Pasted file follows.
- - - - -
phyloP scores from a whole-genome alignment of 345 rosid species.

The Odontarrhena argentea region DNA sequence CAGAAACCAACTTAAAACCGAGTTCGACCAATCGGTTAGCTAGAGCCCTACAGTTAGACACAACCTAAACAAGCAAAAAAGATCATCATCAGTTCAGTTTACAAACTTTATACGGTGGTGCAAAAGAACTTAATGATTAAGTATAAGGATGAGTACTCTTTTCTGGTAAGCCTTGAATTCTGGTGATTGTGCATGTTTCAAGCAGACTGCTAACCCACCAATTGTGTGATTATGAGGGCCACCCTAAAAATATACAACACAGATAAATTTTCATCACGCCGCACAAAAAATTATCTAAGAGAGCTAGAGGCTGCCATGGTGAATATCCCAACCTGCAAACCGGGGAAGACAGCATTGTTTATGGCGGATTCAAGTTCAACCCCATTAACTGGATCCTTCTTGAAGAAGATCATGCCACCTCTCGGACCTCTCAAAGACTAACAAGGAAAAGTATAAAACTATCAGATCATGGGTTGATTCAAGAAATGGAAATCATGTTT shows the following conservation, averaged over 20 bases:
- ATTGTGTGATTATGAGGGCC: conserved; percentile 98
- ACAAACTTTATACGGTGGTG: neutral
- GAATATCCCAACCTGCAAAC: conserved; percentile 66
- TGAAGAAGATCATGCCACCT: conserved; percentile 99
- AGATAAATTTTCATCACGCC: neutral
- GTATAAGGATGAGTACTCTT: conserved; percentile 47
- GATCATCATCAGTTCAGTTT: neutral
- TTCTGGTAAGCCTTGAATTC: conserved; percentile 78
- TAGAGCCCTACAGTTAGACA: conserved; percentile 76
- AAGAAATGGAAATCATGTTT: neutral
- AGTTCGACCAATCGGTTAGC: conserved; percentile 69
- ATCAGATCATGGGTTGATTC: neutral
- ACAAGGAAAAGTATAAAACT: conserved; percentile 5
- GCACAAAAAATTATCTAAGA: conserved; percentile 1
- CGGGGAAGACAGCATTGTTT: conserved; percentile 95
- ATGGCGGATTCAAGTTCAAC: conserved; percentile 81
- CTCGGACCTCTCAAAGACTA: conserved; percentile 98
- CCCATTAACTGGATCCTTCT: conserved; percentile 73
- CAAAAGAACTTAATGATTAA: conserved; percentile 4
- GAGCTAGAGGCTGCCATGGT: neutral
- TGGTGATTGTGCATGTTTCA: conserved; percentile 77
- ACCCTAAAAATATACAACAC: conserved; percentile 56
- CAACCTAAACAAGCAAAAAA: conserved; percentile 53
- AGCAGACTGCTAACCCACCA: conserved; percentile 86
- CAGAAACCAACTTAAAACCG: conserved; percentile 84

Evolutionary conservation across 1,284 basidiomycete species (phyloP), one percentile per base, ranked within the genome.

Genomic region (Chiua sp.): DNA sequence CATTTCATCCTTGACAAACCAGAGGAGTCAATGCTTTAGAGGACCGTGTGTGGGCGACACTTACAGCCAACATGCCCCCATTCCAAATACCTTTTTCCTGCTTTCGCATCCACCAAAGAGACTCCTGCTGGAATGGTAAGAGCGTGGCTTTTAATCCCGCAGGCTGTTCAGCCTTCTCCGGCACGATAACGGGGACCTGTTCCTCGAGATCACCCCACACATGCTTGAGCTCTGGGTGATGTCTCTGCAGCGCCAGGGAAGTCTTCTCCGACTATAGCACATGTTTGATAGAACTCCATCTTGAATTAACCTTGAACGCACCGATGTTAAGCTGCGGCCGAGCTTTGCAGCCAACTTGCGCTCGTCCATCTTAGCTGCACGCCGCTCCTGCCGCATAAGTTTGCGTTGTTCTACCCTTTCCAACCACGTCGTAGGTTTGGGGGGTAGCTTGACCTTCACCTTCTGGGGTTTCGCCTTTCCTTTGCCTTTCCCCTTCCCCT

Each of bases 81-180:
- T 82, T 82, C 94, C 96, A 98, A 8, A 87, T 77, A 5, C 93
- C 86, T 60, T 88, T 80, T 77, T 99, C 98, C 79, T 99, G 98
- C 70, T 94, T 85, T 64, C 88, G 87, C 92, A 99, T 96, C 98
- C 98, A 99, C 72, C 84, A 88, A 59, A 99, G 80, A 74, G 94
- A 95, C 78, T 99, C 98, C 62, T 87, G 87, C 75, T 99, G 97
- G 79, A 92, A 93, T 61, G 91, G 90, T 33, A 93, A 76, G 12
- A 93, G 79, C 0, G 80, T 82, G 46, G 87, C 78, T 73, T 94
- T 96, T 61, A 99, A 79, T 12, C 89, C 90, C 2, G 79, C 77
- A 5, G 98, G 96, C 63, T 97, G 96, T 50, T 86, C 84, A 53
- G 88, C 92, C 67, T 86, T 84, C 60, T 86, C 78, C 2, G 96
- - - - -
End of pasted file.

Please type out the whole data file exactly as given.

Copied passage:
phyloP scores from a whole-genome alignment of 345 rosid species.

The Odontarrhena argentea region DNA sequence CAGAAACCAACTTAAAACCGAGTTCGACCAATCGGTTAGCTAGAGCCCTACAGTTAGACACAACCTAAACAAGCAAAAAAGATCATCATCAGTTCAGTTTACAAACTTTATACGGTGGTGCAAAAGAACTTAATGATTAAGTATAAGGATGAGTACTCTTTTCTGGTAAGCCTTGAATTCTGGTGATTGTGCATGTTTCAAGCAGACTGCTAACCCACCAATTGTGTGATTATGAGGGCCACCCTAAAAATATACAACACAGATAAATTTTCATCACGCCGCACAAAAAATTATCTAAGAGAGCTAGAGGCTGCCATGGTGAATATCCCAACCTGCAAACCGGGGAAGACAGCATTGTTTATGGCGGATTCAAGTTCAACCCCATTAACTGGATCCTTCTTGAAGAAGATCATGCCACCTCTCGGACCTCTCAAAGACTAACAAGGAAAAGTATAAAACTATCAGATCATGGGTTGATTCAAGAAATGGAAATCATGTTT shows the following conservation, averaged over 20 bases:
- ATTGTGTGATTATGAGGGCC: conserved; percentile 98
- ACAAACTTTATACGGTGGTG: neutral
- GAATATCCCAACCTGCAAAC: conserved; percentile 66
- TGAAGAAGATCATGCCACCT: conserved; percentile 99
- AGATAAATTTTCATCACGCC: neutral
- GTATAAGGATGAGTACTCTT: conserved; percentile 47
- GATCATCATCAGTTCAGTTT: neutral
- TTCTGGTAAGCCTTGAATTC: conserved; percentile 78
- TAGAGCCCTACAGTTAGACA: conserved; percentile 76
- AAGAAATGGAAATCATGTTT: neutral
- AGTTCGACCAATCGGTTAGC: conserved; percentile 69
- ATCAGATCATGGGTTGATTC: neutral
- ACAAGGAAAAGTATAAAACT: conserved; percentile 5
- GCACAAAAAATTATCTAAGA: conserved; percentile 1
- CGGGGAAGACAGCATTGTTT: conserved; percentile 95
- ATGGCGGATTCAAGTTCAAC: conserved; percentile 81
- CTCGGACCTCTCAAAGACTA: conserved; percentile 98
- CCCATTAACTGGATCCTTCT: conserved; percentile 73
- CAAAAGAACTTAATGATTAA: conserved; percentile 4
- GAGCTAGAGGCTGCCATGGT: neutral
- TGGTGATTGTGCATGTTTCA: conserved; percentile 77
- ACCCTAAAAATATACAACAC: conserved; percentile 56
- CAACCTAAACAAGCAAAAAA: conserved; percentile 53
- AGCAGACTGCTAACCCACCA: conserved; percentile 86
- CAGAAACCAACTTAAAACCG: conserved; percentile 84

Evolutionary conservation across 1,284 basidiomycete species (phyloP), one percentile per base, ranked within the genome.

Genomic region (Chiua sp.): DNA sequence CATTTCATCCTTGACAAACCAGAGGAGTCAATGCTTTAGAGGACCGTGTGTGGGCGACACTTACAGCCAACATGCCCCCATTCCAAATACCTTTTTCCTGCTTTCGCATCCACCAAAGAGACTCCTGCTGGAATGGTAAGAGCGTGGCTTTTAATCCCGCAGGCTGTTCAGCCTTCTCCGGCACGATAACGGGGACCTGTTCCTCGAGATCACCCCACACATGCTTGAGCTCTGGGTGATGTCTCTGCAGCGCCAGGGAAGTCTTCTCCGACTATAGCACATGTTTGATAGAACTCCATCTTGAATTAACCTTGAACGCACCGATGTTAAGCTGCGGCCGAGCTTTGCAGCCAACTTGCGCTCGTCCATCTTAGCTGCACGCCGCTCCTGCCGCATAAGTTTGCGTTGTTCTACCCTTTCCAACCACGTCGTAGGTTTGGGGGGTAGCTTGACCTTCACCTTCTGGGGTTTCGCCTTTCCTTTGCCTTTCCCCTTCCCCT

Each of bases 81-180:
- T 82, T 82, C 94, C 96, A 98, A 8, A 87, T 77, A 5, C 93
- C 86, T 60, T 88, T 80, T 77, T 99, C 98, C 79, T 99, G 98
- C 70, T 94, T 85, T 64, C 88, G 87, C 92, A 99, T 96, C 98
- C 98, A 99, C 72, C 84, A 88, A 59, A 99, G 80, A 74, G 94
- A 95, C 78, T 99, C 98, C 62, T 87, G 87, C 75, T 99, G 97
- G 79, A 92, A 93, T 61, G 91, G 90, T 33, A 93, A 76, G 12
- A 93, G 79, C 0, G 80, T 82, G 46, G 87, C 78, T 73, T 94
- T 96, T 61, A 99, A 79, T 12, C 89, C 90, C 2, G 79, C 77
- A 5, G 98, G 96, C 63, T 97, G 96, T 50, T 86, C 84, A 53
- G 88, C 92, C 67, T 86, T 84, C 60, T 86, C 78, C 2, G 96